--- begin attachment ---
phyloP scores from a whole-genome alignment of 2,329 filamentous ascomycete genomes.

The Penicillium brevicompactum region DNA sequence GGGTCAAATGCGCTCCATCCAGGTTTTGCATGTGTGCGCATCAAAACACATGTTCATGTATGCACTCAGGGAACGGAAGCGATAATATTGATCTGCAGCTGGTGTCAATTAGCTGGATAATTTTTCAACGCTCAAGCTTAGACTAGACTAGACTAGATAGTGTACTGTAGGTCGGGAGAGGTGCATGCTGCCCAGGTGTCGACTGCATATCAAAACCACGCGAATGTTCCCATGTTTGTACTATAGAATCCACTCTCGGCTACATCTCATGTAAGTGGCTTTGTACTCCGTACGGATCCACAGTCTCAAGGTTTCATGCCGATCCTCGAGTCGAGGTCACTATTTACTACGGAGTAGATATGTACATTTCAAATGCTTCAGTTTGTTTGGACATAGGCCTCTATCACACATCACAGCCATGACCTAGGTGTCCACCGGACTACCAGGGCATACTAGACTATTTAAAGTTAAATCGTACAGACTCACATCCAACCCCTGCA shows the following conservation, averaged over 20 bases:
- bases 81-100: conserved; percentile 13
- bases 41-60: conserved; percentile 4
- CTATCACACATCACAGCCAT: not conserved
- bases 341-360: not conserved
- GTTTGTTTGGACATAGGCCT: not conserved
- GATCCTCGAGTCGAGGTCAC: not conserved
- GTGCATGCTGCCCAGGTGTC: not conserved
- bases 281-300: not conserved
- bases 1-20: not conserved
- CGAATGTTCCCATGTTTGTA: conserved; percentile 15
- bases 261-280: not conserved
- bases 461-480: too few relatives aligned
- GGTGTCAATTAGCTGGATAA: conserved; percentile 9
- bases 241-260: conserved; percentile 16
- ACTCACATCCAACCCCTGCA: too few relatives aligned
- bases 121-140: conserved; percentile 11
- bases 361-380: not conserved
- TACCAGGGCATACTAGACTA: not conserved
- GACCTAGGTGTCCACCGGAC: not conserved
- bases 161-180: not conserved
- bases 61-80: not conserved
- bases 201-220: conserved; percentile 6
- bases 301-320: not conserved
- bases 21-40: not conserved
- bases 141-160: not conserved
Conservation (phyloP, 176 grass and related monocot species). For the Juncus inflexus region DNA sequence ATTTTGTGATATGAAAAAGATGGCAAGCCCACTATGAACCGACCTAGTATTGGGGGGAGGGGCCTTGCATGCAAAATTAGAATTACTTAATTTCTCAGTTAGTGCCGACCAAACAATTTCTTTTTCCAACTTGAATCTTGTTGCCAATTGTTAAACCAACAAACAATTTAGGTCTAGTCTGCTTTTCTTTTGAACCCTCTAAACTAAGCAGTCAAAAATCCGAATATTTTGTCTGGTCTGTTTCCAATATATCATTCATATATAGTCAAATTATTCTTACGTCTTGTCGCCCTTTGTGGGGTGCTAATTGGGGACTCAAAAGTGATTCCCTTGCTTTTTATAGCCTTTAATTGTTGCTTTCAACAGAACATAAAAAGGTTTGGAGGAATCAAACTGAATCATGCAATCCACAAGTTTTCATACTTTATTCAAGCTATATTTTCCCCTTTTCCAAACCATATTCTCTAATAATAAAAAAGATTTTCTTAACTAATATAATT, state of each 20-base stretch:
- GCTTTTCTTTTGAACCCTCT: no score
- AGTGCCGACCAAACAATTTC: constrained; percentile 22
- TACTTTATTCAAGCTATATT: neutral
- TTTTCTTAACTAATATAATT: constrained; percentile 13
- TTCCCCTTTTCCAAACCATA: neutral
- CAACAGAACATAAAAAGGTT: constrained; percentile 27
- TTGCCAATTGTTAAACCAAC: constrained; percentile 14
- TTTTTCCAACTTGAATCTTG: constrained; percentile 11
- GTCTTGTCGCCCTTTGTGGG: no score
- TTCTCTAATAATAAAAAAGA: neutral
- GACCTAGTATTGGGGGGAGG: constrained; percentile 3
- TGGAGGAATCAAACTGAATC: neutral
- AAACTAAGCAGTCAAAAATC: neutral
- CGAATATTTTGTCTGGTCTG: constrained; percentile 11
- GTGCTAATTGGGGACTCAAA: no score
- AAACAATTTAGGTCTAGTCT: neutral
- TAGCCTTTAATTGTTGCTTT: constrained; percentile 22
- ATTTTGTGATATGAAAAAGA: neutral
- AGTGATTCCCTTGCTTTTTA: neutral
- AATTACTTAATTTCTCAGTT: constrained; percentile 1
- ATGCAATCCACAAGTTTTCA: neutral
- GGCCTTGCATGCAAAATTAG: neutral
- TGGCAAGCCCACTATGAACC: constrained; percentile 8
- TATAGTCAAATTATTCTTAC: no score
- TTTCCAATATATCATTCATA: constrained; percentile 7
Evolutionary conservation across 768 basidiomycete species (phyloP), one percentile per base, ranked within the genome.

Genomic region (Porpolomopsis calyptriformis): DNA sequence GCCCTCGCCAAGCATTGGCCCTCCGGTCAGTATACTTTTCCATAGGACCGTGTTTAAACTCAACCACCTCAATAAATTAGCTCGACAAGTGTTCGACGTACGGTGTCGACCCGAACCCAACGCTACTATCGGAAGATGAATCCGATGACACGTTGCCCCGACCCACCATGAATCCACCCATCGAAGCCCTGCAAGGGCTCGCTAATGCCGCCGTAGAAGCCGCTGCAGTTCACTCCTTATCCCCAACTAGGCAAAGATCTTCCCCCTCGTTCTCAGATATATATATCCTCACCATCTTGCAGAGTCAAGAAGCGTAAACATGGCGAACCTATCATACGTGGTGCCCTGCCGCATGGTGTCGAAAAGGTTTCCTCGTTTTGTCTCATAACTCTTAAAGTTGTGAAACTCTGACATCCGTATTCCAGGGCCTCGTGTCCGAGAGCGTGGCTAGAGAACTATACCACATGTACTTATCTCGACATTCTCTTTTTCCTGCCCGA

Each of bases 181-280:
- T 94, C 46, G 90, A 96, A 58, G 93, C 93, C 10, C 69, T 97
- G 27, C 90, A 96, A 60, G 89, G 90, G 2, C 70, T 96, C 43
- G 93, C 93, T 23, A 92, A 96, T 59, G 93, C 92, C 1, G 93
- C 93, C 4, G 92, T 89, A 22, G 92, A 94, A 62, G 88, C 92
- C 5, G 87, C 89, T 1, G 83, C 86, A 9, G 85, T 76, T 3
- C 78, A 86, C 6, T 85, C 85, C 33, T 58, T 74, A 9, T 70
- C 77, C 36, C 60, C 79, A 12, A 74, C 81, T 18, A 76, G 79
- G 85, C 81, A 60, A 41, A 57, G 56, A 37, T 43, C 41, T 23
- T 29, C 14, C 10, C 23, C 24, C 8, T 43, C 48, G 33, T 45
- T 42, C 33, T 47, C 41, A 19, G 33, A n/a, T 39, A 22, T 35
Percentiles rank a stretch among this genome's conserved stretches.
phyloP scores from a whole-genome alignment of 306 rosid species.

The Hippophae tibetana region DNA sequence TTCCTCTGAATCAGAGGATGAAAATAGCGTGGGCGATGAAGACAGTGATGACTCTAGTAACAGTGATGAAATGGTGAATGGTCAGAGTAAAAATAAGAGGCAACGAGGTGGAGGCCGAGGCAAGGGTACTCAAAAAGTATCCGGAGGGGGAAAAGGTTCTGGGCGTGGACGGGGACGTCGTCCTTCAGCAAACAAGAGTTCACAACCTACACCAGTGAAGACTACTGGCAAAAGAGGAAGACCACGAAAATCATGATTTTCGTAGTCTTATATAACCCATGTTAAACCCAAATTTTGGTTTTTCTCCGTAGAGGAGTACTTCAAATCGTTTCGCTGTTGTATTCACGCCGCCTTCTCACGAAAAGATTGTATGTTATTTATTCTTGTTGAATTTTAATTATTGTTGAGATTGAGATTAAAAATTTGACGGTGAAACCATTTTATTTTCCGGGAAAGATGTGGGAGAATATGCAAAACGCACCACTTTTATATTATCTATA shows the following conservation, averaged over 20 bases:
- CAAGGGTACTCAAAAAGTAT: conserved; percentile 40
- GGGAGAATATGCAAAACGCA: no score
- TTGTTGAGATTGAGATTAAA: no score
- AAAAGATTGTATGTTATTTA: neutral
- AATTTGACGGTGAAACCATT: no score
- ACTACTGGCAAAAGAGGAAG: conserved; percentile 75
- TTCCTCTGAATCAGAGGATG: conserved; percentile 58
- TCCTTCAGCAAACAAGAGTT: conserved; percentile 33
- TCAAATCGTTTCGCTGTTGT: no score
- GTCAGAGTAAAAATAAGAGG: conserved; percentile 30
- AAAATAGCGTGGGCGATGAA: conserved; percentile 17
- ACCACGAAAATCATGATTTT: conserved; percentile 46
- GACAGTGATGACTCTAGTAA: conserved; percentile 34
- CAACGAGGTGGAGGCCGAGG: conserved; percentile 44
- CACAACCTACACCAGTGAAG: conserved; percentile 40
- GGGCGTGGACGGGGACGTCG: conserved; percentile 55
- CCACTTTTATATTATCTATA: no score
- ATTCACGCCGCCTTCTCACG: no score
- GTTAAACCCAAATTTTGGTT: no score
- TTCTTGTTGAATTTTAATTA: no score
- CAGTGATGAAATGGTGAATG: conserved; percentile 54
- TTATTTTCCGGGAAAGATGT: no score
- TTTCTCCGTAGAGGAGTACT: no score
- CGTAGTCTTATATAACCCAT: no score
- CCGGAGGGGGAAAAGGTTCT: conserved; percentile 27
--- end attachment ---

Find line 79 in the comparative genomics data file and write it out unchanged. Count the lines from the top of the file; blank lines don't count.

- GTCAGAGTAAAAATAAGAGG: conserved; percentile 30